Zenith’s European vice president and head of innovation Tom Goodwin discussed how the assumptions about technology and life are constantly being challenged in his session at NewsCred’s ThinkContent Summit in London.
Goodwin said that, while he felt the world was changing faster than ever and in a more erratic way, marketers believe they have changed more than they have, reusing TV adverts on the internet and believing they have progressed.
Discussing the context of change, Goodwin said there were six trends to frame a new way of thinking about advertising in the post-digital age.
Firstly, Goodwin said that “digital disappears”, explaining that most business parlance is rooted in quite old fashioned behaviour and for many, digital is assumed, therefore need not be referenced.
Secondly, he discussed infinite screens and the evolution of the term TV, which previously referred only to a device, but is now used as a sign of quality, length or how you access content.
“We used to have clear verticals,” he added. “Increasingly we don’t have these vertical lines so the distinction of different media channels is becoming less useful.”
Another trend focused on more intimate screens and data, with Goodwin demonstrating the evolution from the large cinema screen viewed by lots of people each with little control to the most personal screen, the mobile phone.
“We talk a lot about big data, we need to think more about personal, intimate data,” he added, speculating the augmented and virtual reality was the next step.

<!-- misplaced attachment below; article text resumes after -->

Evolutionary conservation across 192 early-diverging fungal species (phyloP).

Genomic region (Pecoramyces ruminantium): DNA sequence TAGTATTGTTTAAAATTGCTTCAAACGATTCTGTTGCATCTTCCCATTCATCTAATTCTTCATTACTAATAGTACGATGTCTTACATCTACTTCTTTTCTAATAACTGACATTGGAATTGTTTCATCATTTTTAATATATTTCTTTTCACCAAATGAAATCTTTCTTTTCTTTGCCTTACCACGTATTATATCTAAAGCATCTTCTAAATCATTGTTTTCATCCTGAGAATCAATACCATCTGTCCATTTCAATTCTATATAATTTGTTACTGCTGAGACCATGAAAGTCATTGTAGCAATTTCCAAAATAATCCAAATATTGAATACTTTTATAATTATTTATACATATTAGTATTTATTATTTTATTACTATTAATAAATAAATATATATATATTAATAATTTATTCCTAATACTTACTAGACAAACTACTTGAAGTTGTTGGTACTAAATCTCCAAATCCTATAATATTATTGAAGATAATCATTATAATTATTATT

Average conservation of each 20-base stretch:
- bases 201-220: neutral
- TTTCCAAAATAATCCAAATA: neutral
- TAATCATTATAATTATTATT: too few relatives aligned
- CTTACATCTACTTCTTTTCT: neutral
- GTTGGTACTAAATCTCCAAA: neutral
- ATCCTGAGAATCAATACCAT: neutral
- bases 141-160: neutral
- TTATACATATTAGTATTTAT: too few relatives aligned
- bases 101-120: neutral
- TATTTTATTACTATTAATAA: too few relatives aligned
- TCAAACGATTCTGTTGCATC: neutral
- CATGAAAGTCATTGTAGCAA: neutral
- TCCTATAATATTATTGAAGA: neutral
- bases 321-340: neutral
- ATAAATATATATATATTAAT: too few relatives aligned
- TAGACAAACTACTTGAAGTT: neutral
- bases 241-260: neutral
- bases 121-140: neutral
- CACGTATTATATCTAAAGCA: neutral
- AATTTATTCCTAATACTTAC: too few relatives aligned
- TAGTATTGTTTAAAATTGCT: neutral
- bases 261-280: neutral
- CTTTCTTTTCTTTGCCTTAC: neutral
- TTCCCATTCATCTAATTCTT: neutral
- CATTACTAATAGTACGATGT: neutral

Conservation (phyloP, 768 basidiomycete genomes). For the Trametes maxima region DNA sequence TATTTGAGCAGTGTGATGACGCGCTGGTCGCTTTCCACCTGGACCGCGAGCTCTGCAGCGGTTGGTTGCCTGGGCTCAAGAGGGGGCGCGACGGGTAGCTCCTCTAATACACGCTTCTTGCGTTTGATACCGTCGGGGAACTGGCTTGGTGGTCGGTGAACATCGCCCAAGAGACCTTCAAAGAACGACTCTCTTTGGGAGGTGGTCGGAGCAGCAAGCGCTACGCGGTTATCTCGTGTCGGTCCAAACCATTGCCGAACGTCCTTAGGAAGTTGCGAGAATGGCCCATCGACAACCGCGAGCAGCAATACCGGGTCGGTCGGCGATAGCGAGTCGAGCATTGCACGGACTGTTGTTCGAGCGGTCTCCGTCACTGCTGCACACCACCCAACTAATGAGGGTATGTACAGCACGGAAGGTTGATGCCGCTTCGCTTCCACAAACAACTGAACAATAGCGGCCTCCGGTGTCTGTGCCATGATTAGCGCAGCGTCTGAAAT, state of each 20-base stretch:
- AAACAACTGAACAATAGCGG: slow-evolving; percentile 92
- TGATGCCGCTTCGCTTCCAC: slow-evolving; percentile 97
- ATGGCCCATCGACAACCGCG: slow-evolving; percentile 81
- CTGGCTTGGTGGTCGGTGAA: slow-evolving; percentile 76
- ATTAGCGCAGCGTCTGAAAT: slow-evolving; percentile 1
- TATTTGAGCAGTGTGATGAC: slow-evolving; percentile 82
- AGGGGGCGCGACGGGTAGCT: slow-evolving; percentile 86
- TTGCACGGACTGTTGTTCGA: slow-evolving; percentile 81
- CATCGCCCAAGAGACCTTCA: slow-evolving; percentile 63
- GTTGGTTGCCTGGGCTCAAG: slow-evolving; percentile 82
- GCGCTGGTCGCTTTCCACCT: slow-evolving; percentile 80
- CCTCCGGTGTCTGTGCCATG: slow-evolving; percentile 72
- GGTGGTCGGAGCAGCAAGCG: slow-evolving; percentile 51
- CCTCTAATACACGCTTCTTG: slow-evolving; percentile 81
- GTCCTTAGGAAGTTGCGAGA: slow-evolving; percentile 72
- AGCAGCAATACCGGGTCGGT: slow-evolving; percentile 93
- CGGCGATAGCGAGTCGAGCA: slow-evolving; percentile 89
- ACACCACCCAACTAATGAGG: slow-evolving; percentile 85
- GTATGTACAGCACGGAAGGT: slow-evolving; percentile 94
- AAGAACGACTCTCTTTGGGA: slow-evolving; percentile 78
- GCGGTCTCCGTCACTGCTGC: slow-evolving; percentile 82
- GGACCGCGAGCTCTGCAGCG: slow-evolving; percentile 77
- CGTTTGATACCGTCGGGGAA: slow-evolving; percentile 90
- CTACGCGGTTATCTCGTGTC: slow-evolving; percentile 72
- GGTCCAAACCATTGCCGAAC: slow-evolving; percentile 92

With “new realities” the fourth trend, Goodwin said that he does not enjoy talking about technology too much, instead focusing on the implications, with the possibility of the whole world becoming an opportunity for advertisers.
Fifth, the world is becoming more mediated than ever, mostly due to mobile phones, to which Goodwin said people “do not need extra stuff in their lives”.
His last trend revolved around personalisation, automation and the “thinner web”, with the internet increasingly coming to the consumer and sending pieces of information as and when needed and voice expected to increasingly be the way we interact with the internet.
This is where Goodwin said the opportunity for content marketing really comes in, through making the most of post-digital, blurred lines, new behaviours, client problems and new thinking.
“We have to stop feeling like we’re tricking people and think we’re giving people what they really, really want,” he added, encouraging marketers to forget the assumptions of the past and not reduce around limitations, but work only around the newly or not yet possible, blurring lines, getting mobile right and making lives easier instead of asking for more.
“I genuinely believe if you put all that together we’ve got the best canvas ever for advertising.”